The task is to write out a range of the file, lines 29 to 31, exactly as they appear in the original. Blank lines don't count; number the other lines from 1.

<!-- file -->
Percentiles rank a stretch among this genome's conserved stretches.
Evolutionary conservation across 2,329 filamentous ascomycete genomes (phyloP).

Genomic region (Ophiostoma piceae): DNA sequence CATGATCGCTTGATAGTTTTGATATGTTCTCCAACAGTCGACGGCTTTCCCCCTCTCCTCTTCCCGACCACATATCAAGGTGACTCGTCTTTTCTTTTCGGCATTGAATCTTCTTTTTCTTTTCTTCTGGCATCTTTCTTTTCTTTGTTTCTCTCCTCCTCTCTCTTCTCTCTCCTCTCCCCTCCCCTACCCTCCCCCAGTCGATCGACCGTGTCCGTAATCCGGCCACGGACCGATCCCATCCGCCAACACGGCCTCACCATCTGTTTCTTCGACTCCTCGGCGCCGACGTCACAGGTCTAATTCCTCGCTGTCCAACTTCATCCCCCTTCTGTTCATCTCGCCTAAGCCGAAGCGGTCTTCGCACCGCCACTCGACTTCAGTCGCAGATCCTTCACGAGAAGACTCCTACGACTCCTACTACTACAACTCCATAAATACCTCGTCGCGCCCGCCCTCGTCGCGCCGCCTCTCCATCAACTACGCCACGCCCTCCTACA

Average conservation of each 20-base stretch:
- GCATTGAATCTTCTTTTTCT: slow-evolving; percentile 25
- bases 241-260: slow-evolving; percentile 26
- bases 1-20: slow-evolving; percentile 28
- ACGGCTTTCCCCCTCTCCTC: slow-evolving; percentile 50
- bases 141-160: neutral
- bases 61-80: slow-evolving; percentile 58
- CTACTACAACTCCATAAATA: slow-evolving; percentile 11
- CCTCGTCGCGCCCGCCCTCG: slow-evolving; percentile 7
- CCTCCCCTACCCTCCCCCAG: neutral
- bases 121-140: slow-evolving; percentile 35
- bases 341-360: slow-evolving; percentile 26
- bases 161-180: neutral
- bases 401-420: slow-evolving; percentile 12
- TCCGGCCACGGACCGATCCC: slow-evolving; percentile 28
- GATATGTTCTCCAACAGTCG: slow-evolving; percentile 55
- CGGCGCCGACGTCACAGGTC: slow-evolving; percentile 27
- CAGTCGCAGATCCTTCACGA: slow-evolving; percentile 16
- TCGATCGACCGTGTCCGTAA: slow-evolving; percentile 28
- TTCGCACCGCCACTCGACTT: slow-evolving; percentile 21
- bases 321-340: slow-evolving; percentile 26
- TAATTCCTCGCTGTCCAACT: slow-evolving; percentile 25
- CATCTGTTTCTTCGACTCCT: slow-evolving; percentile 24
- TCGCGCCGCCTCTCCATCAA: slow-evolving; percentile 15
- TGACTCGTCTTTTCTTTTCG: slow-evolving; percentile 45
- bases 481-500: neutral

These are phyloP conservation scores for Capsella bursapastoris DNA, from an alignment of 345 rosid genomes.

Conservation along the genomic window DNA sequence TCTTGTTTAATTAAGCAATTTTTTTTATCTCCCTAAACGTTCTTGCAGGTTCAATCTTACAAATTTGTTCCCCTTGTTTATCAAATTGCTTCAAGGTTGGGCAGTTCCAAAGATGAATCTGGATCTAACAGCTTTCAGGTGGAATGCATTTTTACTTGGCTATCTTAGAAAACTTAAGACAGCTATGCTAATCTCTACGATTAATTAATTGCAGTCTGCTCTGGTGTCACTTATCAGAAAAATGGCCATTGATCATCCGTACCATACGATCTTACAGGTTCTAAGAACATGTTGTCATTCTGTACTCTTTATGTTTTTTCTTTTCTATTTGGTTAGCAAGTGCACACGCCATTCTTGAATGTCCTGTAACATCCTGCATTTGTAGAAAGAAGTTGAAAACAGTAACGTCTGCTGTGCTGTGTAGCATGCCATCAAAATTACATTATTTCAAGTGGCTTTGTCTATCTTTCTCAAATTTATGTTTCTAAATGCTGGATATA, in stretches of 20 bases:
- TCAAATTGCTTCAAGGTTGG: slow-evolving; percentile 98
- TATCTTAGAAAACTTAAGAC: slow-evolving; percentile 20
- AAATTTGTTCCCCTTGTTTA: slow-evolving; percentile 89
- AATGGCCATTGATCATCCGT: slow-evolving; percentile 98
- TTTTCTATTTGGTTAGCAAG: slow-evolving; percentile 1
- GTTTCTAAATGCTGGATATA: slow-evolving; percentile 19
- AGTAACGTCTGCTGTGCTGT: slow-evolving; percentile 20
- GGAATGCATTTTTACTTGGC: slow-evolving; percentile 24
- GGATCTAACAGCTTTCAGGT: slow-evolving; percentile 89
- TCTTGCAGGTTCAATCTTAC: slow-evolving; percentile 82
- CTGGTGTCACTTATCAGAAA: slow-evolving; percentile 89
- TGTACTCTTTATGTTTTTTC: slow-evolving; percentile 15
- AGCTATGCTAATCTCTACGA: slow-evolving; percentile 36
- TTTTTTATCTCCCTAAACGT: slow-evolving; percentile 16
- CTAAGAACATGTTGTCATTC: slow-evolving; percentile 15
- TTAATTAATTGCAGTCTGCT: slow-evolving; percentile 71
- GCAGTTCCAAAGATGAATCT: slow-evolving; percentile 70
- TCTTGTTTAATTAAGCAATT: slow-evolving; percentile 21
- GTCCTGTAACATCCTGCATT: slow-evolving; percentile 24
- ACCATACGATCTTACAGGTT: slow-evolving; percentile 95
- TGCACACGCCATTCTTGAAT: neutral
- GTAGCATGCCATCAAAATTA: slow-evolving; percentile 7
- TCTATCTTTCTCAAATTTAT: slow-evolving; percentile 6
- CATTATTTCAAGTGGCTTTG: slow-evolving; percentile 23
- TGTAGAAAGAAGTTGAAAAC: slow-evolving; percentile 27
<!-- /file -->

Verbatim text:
- bases 481-500: neutral

These are phyloP conservation scores for Capsella bursapastoris DNA, from an alignment of 345 rosid genomes.

Conservation along the genomic window DNA sequence TCTTGTTTAATTAAGCAATTTTTTTTATCTCCCTAAACGTTCTTGCAGGTTCAATCTTACAAATTTGTTCCCCTTGTTTATCAAATTGCTTCAAGGTTGGGCAGTTCCAAAGATGAATCTGGATCTAACAGCTTTCAGGTGGAATGCATTTTTACTTGGCTATCTTAGAAAACTTAAGACAGCTATGCTAATCTCTACGATTAATTAATTGCAGTCTGCTCTGGTGTCACTTATCAGAAAAATGGCCATTGATCATCCGTACCATACGATCTTACAGGTTCTAAGAACATGTTGTCATTCTGTACTCTTTATGTTTTTTCTTTTCTATTTGGTTAGCAAGTGCACACGCCATTCTTGAATGTCCTGTAACATCCTGCATTTGTAGAAAGAAGTTGAAAACAGTAACGTCTGCTGTGCTGTGTAGCATGCCATCAAAATTACATTATTTCAAGTGGCTTTGTCTATCTTTCTCAAATTTATGTTTCTAAATGCTGGATATA, in stretches of 20 bases: